GROW: The paradoxical ways we have come to understand Jesus can give us spiritual whiplash. He is both a tender and caring shepherd of sheep and one who sends strong rams and goats to the eternal fire; the executed human and divine man who came into full resurrected glory. He is God incarnate into human history and born in a manger; the servant-leader; the one who is both God and man. This is the beauty of what we call the Paschal Mystery – that the Son of God came into the world and by his life, death, and resurrection he has reconciled us to the Father, and has redeemed us. He saves us from the death of sin. As Catholics we are comfortable with paradox: We are inhabitants of a kingdom of God that is already (here) but not yet (fully realized); we are both an Easter people and we live in a world of Good Fridays. So when Jesus says in today’s Gospel reading that whatever we do to the least of people, we do to Christ himself and we will reap our actions in the fullness of that kingdom, we understand that he is a king unlike any other king. He cares not for pomp and circumstance, but wants to ensure that all – even the least among us – are given his gifts to share. The Solemnity of Our Lord Jesus Christ, King of the Universe celebrates that we have a king who cares more for us than anyone on earth could ever care for us, and we are blessed to be able to love and serve him in return.
GROW: When we think of gifts, we may picture a child eagerly ripping into wrapping paper on a birthday or at Christmas. Oh, the anticipation and the joy seen through a child’s eyes! In contemplating today’s Scriptures, it occurs to me that the gifts God has given to us should fill us with the same joy and sense of gratitude as that child. Although there are many facets to the parable of the talents which Jesus tells his disciples in today’s Gospel, what stands out to me comes at the very beginning: “A man going on a journey called in his servants and entrusted his possessions to them.” No small thing to be entrusted with the master’s possessions! In the same way, God entrusts us with his gifts – they are all we have and all we are. And, like the master in the parable, God expects us to use our gifts and talents to build his kingdom here on earth – to multiply his goodness in the world.READ MORE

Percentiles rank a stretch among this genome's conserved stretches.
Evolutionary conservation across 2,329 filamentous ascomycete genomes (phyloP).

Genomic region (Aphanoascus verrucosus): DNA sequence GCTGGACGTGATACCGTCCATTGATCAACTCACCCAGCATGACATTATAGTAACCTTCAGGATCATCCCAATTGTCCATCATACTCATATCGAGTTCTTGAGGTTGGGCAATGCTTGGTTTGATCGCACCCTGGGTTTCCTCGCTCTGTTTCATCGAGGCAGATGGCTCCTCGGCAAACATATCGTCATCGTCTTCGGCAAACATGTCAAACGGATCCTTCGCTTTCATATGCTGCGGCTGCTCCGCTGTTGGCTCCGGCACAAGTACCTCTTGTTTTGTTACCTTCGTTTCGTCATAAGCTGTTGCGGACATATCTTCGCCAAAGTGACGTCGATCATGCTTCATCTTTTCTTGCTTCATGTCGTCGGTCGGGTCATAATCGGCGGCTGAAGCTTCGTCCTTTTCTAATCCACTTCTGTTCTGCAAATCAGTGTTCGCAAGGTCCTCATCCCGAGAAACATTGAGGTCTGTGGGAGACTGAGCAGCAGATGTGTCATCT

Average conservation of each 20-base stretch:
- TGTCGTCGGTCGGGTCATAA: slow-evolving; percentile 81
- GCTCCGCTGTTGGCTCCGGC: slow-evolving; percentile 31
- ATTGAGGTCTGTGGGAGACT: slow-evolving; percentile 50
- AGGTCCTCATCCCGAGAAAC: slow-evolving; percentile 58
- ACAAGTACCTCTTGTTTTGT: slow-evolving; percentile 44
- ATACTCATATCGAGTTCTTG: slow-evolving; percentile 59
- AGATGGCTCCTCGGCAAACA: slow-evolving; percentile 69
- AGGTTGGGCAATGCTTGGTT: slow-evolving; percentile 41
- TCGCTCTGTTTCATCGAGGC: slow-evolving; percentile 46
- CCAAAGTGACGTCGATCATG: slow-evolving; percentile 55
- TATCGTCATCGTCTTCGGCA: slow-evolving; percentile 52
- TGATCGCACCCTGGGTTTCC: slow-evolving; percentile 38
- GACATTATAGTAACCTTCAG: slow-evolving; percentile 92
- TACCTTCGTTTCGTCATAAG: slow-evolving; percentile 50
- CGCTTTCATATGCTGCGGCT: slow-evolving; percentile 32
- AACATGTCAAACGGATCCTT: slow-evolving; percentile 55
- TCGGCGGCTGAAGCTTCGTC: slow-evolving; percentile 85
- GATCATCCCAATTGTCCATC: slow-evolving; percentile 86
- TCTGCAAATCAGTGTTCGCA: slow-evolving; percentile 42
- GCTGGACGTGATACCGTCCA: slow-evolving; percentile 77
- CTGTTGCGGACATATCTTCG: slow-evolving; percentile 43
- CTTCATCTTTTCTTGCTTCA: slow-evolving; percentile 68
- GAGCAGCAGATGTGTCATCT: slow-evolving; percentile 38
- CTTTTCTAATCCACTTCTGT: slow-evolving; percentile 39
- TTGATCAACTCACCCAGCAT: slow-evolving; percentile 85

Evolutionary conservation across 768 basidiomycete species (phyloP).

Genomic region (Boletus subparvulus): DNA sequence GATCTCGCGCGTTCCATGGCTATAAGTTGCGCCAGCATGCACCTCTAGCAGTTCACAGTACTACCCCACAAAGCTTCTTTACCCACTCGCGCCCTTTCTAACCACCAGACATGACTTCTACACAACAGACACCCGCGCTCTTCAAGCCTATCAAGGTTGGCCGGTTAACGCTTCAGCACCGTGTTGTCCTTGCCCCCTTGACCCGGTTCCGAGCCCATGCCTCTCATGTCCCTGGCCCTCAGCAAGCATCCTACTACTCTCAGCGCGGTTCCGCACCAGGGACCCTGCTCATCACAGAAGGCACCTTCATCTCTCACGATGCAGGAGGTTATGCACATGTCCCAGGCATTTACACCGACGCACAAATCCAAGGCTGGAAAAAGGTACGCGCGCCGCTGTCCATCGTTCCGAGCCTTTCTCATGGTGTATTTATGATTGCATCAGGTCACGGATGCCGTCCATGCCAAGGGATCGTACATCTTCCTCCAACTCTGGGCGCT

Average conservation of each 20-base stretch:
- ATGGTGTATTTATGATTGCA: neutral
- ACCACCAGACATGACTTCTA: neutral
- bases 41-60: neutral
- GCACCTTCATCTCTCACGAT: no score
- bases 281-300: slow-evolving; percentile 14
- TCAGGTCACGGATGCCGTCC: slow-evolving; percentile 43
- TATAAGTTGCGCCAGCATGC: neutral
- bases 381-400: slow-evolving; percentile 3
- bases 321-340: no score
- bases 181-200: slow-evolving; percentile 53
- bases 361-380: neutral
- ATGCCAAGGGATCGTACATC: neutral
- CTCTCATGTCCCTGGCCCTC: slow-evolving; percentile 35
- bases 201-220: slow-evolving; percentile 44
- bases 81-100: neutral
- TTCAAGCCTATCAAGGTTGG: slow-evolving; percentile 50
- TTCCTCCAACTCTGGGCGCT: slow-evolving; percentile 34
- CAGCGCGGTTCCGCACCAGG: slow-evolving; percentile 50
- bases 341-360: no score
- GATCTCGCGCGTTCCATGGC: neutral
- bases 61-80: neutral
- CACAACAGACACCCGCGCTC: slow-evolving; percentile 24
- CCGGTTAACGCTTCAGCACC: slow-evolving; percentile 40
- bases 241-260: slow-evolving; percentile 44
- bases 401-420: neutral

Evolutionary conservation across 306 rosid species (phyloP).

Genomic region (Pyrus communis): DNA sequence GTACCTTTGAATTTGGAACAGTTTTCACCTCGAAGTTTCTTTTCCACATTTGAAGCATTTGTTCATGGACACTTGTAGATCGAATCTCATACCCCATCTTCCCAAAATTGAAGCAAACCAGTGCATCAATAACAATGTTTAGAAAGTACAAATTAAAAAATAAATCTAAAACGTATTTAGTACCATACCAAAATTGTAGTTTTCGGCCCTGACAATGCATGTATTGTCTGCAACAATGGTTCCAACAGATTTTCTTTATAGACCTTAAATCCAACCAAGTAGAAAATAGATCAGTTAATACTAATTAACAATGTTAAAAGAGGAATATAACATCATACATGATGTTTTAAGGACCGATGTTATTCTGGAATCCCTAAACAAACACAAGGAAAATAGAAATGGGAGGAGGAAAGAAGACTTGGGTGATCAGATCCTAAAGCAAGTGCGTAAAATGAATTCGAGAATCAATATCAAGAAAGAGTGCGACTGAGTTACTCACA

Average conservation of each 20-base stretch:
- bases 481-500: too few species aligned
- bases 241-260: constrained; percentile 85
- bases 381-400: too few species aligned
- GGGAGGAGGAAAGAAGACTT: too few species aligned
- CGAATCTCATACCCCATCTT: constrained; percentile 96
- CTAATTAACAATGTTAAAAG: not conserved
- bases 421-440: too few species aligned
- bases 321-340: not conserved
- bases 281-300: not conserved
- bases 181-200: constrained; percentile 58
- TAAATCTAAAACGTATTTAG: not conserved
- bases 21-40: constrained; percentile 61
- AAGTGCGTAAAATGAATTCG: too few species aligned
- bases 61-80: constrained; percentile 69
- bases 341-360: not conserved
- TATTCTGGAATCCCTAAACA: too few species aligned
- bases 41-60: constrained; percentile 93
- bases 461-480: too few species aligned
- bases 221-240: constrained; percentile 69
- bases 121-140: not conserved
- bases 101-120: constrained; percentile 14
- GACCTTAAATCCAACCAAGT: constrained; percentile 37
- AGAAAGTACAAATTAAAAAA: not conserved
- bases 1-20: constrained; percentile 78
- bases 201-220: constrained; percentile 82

GROW: I’ll always remember that first Easter after my Dad passed away. It was when the promise of the resurrection truly hit home. Sure, I had always believed in heaven and that everyone had the possibility of spending eternity there, but until my Dad died, it had all been theoretical. Now, it was personal. Someone I loved deeply had left this world, but because of Christ’s sacrifice, he had the opportunity to go to paradise, someplace where we will hopefully be reunited someday. I believe that’s what St. Paul is talking about in today’s second reading. We do “not grieve like the rest, who have no hope.” We have hope! We have hope for our family, for our friends – for our very selves! – that we will rise again and spend eternity with the Lord and with those we love. Paul writes elsewhere, “Where, O death, is your sting?” (1 Cor 15:55) The sting of death is sin, Paul says, but Christ has won the victory over it. In being baptized into Christ, we share in that victory, and we are inheritors of the promise of eternal life that comes from death’s defeat.READ MORE